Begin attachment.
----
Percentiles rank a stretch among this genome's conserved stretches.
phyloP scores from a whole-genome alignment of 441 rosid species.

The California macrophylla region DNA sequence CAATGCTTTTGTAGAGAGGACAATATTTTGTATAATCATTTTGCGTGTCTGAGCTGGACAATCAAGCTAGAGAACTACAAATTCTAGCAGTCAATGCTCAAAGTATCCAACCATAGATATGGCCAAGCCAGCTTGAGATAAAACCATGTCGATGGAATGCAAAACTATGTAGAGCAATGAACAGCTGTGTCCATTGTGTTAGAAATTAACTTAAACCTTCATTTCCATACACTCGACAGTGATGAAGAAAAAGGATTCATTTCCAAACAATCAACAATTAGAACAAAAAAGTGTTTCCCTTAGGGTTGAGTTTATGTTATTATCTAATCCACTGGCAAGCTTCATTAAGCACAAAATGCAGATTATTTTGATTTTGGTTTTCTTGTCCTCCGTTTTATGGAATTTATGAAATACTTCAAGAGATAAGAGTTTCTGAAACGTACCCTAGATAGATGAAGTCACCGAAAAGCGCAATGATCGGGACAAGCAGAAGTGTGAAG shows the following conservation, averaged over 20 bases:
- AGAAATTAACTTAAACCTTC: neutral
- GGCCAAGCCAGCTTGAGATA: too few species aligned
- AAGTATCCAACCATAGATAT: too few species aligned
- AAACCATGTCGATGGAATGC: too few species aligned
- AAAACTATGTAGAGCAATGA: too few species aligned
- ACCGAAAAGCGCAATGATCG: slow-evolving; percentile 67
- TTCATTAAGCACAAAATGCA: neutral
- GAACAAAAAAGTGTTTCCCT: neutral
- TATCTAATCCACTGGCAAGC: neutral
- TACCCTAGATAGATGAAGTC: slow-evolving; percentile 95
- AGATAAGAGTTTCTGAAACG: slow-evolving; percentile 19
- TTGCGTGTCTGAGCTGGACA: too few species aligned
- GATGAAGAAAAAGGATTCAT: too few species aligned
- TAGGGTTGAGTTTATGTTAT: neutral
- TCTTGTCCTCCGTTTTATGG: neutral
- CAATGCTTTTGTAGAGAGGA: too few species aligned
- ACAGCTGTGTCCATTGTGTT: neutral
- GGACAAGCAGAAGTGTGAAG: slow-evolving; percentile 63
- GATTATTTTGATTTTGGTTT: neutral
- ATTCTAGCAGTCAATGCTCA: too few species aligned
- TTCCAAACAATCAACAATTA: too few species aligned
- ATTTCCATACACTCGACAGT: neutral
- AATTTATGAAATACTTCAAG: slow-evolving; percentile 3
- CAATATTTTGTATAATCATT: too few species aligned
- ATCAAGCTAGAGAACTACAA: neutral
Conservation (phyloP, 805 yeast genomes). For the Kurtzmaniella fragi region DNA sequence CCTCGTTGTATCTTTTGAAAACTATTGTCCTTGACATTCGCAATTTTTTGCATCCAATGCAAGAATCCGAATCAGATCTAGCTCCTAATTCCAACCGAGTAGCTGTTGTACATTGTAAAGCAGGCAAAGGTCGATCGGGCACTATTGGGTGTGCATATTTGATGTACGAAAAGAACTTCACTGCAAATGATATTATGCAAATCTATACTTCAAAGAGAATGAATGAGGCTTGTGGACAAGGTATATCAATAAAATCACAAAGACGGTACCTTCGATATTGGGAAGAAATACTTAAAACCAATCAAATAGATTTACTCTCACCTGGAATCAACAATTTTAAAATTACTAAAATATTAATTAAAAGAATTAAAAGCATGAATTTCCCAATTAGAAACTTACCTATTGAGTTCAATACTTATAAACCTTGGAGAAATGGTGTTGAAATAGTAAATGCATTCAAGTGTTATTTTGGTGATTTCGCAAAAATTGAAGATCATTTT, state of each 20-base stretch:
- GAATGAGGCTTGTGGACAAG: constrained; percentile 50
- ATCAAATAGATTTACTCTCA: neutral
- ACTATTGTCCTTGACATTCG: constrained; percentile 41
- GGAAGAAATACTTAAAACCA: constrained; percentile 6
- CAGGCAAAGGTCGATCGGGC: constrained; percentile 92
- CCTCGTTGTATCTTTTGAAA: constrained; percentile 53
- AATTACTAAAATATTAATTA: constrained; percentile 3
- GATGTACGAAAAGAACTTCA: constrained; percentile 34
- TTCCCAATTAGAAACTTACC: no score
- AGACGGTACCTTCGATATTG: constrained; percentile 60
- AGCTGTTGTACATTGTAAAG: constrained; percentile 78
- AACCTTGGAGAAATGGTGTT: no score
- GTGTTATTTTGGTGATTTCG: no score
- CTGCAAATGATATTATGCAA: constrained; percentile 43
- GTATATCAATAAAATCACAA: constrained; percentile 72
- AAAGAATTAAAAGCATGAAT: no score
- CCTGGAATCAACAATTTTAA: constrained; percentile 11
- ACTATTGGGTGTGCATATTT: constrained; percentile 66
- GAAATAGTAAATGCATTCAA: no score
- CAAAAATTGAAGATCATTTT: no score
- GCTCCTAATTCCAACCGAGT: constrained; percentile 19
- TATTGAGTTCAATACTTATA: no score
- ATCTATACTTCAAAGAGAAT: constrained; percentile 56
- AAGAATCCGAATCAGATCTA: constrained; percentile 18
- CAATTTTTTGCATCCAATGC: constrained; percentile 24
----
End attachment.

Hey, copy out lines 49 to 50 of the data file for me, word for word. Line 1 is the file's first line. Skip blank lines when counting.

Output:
- CAAAAATTGAAGATCATTTT: no score
- GCTCCTAATTCCAACCGAGT: constrained; percentile 19